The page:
The frequent worries that it can happen here are arrogant in one respect: It already has happened here. American democracy has always been most vulnerable to an ideology that reserves democratic rights to one specific demographic group, raising that faction as the only one that possesses a fundamentally heritable claim to self-government. Those who are not members of this faction are rendered, by definition, an existential threat.
In the aftermath of the Compromise of 1877, the Republican Party abandoned black voters in the South to authoritarian rule for nearly a century. But the Southern Democrats who destroyed the Reconstruction governments and imposed one-party despotism imagined themselves to be not effacing democracy, but rescuing it from the tyranny of the unworthy and ignorant. “Genuine democracy,” declared the terrorist turned South Carolina governor and senator Ben Tillman, was “the rule of the people—of all the white people, rich and poor alike.”
Similarly, many members of the Republican elite have transitioned seamlessly from attempting to restrain Trump’s authoritarian impulses to enabling them, all the while telling themselves they are acting in the best interests of democracy. This delusion is necessary, a version of the apocalyptic fantasy that conservative pundits have fed their audiences. In this self-justifying myth, only Trump stands between conservative Americans and a left-wing armageddon in which effete white liberals and the black and brown masses they control shut the right out of power forever.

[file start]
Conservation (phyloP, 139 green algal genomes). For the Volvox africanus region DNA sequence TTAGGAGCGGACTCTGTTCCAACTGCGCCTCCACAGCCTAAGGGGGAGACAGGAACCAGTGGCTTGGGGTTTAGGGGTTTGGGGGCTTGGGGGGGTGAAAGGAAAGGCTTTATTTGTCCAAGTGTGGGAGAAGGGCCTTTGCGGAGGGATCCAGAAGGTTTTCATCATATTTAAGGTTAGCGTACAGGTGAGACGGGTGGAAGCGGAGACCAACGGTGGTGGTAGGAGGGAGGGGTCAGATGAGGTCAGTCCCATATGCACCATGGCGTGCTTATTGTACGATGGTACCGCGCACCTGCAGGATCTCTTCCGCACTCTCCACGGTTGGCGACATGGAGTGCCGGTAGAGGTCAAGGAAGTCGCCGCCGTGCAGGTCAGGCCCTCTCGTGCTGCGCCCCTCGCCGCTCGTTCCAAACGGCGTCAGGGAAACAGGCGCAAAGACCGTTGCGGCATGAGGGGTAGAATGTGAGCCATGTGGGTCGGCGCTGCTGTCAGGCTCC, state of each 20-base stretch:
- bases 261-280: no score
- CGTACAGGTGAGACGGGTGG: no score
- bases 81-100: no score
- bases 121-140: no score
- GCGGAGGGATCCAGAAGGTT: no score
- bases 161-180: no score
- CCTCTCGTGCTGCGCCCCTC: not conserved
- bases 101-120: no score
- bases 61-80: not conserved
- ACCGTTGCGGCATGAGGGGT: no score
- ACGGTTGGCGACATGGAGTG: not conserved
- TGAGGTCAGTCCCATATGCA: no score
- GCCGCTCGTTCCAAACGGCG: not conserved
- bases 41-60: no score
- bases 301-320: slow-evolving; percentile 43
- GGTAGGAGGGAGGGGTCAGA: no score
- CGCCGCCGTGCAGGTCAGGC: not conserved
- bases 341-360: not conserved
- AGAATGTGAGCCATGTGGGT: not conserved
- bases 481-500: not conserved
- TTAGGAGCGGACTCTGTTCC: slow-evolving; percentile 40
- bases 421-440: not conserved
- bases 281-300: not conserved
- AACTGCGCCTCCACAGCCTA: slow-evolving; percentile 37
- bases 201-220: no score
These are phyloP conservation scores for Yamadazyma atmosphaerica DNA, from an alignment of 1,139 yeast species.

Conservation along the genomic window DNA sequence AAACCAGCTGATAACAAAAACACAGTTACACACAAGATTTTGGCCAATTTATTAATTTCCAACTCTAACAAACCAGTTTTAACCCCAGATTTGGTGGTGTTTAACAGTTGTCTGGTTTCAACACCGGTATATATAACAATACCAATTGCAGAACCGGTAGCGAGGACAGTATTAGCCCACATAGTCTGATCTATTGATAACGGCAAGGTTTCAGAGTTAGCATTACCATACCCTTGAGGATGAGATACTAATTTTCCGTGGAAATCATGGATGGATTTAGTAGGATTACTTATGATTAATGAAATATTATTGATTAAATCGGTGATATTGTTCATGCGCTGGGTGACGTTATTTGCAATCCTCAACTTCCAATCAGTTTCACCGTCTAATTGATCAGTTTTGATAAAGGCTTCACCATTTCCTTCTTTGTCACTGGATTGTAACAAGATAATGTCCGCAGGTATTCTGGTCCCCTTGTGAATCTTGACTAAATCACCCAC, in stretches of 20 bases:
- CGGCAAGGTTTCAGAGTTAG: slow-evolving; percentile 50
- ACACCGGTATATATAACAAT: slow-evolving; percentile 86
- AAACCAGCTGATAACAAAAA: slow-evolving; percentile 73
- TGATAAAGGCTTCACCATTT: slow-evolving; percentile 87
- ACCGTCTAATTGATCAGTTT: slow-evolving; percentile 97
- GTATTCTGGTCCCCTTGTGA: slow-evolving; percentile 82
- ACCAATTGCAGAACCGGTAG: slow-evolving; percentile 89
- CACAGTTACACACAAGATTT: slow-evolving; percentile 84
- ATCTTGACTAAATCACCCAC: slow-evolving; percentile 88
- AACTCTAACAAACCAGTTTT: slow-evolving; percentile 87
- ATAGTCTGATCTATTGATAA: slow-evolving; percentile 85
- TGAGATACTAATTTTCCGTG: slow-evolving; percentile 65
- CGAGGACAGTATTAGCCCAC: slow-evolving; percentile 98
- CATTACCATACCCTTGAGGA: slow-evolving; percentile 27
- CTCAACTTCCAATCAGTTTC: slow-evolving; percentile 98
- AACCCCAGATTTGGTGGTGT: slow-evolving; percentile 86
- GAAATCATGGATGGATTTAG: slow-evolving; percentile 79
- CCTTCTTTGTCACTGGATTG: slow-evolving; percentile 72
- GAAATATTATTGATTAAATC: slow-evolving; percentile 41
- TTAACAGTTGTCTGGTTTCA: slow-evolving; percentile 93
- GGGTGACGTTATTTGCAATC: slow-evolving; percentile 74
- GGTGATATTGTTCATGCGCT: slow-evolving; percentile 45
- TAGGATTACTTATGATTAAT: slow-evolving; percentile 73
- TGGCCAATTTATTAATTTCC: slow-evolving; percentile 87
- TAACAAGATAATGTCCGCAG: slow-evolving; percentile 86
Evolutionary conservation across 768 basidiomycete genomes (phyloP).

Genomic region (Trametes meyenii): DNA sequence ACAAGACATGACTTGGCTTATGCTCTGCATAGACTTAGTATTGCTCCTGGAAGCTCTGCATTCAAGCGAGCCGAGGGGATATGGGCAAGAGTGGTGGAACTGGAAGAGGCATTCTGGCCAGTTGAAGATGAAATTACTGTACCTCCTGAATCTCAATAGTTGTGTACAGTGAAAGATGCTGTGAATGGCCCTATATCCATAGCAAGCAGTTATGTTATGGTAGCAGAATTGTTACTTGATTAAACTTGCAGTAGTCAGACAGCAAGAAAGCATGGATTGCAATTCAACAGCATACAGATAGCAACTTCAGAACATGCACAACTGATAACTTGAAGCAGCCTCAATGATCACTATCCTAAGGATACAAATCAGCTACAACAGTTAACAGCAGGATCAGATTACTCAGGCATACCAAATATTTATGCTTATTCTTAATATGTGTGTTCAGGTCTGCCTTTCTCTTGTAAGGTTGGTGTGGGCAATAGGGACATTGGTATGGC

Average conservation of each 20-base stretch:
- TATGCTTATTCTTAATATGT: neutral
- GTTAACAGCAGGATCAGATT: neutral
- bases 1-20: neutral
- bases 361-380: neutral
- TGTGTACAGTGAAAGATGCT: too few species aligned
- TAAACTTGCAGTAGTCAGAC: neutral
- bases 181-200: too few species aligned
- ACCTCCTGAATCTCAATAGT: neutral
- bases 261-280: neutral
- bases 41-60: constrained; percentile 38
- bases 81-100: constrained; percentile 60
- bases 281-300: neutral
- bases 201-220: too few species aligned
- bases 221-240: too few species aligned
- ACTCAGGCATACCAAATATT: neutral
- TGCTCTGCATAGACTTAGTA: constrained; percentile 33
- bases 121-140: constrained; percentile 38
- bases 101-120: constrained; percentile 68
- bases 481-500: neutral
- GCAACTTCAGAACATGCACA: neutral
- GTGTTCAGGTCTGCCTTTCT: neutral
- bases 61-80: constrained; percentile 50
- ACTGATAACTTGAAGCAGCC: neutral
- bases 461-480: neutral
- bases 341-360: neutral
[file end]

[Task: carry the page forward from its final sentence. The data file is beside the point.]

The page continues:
As the president’s adviser and Fox News host Tucker Carlson has said, Democrats “want to replace you, the American voters, with newly amnestied citizens and an ever-increasing number of chain migrants.” Barr envisions his defense of the regime as a rational response to a “holy war,” waged by “so-called progressives” whose “mission is to use the coercive power of the State to remake man and society in their own image, according to an abstract ideal of perfection.” Michael Anton, the former Trump national-security aide, wrote prior to the 2016 election that “the Left, the Democrats, and the bipartisan junta (categories distinct but very much overlapping) think they are on the cusp of a permanent victory that will forever obviate the need to pretend to respect democratic and constitutional niceties. Because they are.”
To save “democracy” then, they must, at any cost, preserve a system in which only those who are worthy—that is, those who vote Republican—may select leaders and make policy. If that means disenfranchising nonwhite voters, so be it. If it means imposing a nationwide racial gerrymander to enhance the power of white voters at the expense of everyone else, then that is what must be done. And if it means allowing the president to use his authority to prevent the opposition from competing in free and fair elections, then that is but a small price to pay. The irony is no less visible to today’s Trumpists than it was to Tillman, and it is no more an impediment.